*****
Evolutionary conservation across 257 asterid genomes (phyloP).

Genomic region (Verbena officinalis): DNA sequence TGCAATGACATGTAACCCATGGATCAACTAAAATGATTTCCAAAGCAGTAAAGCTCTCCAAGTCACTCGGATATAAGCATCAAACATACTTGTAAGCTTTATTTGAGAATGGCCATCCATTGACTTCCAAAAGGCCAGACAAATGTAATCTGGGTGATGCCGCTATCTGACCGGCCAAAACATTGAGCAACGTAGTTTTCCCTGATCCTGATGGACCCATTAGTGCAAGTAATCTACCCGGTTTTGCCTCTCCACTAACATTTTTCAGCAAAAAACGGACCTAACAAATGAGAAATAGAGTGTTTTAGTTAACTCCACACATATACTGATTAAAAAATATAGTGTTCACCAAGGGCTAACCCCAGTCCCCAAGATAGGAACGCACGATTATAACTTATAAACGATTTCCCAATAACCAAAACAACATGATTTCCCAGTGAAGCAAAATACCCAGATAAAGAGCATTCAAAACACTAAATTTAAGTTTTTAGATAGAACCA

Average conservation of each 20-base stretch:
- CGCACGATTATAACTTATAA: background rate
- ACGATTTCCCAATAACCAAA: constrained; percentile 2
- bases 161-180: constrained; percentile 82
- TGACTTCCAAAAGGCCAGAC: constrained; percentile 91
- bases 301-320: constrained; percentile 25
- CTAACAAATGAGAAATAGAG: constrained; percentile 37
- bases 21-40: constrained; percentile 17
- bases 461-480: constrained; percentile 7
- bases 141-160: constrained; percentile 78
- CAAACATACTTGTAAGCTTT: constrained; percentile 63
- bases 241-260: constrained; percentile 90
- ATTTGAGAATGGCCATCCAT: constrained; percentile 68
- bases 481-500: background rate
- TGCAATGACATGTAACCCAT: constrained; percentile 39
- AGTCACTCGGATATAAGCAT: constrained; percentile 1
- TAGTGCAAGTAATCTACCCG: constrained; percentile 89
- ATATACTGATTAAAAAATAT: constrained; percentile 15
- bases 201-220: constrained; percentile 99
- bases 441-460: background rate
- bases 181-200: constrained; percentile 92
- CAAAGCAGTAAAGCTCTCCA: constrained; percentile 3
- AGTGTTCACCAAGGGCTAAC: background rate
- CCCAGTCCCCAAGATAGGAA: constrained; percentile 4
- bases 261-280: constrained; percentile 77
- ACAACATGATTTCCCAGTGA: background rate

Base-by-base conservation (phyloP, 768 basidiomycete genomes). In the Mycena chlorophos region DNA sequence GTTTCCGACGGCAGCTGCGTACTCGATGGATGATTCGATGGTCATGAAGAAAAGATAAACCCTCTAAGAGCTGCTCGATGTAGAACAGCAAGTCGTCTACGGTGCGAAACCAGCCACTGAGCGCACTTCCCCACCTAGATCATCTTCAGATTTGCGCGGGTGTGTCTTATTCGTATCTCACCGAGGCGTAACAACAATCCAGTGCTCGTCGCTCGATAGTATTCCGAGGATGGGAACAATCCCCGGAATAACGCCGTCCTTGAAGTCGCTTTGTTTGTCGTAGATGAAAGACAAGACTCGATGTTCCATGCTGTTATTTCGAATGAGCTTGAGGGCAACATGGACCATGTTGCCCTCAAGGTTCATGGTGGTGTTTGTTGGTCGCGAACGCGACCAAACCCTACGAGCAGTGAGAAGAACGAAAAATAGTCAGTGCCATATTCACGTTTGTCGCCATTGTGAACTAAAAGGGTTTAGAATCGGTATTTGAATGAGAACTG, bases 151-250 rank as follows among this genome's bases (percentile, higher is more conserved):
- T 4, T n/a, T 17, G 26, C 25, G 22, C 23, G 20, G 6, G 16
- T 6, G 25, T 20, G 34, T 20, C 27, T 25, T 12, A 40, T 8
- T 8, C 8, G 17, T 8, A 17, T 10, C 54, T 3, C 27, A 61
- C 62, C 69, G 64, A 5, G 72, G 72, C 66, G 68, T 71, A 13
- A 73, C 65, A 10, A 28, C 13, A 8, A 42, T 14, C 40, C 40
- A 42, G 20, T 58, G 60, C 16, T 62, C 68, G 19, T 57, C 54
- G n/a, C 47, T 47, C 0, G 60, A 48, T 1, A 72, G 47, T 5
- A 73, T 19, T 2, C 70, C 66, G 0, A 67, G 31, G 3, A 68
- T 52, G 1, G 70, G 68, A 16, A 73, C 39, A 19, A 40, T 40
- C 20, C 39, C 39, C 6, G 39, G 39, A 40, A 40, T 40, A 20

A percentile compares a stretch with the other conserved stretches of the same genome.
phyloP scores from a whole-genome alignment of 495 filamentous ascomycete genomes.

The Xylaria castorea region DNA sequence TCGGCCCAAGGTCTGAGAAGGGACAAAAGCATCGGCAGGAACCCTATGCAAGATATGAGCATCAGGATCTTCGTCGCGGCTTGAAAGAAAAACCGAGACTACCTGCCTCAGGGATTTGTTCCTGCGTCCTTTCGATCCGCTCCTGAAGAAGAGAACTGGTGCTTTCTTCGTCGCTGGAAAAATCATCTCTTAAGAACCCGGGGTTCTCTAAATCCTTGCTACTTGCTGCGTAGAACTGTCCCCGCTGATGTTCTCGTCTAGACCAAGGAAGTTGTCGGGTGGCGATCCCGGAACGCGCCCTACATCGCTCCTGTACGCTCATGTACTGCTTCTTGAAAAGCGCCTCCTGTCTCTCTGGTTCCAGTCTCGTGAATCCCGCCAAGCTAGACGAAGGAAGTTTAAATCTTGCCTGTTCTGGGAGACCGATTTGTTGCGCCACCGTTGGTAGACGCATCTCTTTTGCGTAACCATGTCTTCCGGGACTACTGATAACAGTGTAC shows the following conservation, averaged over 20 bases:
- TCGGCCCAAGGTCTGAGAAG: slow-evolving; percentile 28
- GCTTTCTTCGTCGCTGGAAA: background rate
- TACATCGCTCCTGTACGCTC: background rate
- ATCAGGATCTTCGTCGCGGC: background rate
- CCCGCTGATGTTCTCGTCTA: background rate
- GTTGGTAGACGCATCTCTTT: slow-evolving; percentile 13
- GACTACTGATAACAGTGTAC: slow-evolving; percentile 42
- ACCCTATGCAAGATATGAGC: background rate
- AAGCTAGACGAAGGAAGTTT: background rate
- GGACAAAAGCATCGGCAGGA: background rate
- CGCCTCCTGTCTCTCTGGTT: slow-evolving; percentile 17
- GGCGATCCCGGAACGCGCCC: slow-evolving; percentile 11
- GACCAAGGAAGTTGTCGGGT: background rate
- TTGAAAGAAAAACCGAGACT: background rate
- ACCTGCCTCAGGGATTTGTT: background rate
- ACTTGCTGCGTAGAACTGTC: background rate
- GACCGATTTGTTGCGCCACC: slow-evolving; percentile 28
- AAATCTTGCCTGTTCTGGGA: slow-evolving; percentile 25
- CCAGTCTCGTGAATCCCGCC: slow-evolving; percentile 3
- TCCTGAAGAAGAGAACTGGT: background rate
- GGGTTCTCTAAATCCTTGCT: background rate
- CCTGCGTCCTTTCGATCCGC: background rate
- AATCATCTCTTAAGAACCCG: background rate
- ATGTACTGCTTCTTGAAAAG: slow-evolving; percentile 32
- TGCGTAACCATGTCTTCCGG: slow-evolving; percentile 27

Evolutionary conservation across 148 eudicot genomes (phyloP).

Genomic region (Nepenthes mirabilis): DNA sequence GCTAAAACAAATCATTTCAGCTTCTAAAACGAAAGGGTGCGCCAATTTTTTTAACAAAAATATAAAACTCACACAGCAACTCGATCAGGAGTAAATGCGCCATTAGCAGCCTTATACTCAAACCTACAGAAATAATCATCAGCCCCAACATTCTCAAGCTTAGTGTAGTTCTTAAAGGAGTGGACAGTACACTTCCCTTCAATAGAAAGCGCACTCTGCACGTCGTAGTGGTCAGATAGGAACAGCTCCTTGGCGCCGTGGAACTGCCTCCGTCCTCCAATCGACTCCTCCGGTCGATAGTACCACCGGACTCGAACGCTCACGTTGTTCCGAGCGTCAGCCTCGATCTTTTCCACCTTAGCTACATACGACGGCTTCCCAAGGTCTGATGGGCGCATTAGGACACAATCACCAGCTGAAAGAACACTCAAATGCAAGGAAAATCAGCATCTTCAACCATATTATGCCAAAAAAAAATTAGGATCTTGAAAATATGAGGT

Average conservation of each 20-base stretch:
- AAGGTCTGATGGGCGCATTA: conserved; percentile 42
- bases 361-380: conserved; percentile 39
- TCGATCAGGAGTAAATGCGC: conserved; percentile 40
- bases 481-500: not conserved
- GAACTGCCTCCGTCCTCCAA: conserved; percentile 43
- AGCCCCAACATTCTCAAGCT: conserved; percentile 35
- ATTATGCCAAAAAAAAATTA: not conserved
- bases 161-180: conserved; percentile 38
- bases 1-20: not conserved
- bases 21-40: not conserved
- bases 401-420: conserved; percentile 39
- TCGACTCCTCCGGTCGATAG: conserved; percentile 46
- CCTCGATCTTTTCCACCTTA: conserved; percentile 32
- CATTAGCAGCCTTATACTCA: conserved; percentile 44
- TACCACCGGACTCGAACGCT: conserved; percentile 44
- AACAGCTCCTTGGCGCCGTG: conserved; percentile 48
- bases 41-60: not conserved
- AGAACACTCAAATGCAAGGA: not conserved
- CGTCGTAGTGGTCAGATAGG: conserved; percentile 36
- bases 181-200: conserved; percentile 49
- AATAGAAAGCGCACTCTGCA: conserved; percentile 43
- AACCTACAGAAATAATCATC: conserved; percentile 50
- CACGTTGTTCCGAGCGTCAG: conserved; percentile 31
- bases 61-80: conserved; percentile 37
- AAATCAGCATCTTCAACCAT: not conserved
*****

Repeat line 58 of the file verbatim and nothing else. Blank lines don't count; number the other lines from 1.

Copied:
- ACTTGCTGCGTAGAACTGTC: background rate